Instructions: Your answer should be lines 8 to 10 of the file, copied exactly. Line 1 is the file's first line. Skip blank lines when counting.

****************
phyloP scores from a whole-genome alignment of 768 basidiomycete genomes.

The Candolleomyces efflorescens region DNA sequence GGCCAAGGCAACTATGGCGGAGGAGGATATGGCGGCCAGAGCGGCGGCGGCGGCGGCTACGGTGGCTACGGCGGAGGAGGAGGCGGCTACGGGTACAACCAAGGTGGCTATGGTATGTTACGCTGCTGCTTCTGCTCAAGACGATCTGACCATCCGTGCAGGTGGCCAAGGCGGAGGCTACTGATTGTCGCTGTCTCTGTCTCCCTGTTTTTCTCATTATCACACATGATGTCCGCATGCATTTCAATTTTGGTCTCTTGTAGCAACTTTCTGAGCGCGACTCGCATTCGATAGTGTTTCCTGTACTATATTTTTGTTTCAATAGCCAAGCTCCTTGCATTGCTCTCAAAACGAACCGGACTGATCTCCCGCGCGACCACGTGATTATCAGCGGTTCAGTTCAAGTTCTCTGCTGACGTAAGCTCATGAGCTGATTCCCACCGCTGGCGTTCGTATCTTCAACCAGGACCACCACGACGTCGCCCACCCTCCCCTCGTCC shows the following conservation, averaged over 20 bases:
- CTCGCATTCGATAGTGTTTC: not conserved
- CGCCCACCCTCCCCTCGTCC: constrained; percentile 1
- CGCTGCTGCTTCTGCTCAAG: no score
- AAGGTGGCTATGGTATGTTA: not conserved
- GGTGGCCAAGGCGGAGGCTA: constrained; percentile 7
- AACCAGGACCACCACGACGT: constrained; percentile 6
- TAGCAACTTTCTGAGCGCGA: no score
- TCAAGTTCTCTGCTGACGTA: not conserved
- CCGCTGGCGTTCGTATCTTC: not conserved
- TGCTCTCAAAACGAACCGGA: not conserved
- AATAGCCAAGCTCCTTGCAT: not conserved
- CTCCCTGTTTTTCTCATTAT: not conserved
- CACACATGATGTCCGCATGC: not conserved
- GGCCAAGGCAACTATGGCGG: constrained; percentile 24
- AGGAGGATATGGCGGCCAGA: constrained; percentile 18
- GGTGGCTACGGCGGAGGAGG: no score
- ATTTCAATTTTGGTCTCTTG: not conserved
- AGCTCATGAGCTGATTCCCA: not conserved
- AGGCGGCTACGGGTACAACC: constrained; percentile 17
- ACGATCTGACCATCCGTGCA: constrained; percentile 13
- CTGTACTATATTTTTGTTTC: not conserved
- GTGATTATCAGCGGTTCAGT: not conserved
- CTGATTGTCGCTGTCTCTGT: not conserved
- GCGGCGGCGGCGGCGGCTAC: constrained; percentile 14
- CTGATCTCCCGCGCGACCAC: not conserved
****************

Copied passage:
- AACCAGGACCACCACGACGT: constrained; percentile 6
- TAGCAACTTTCTGAGCGCGA: no score
- TCAAGTTCTCTGCTGACGTA: not conserved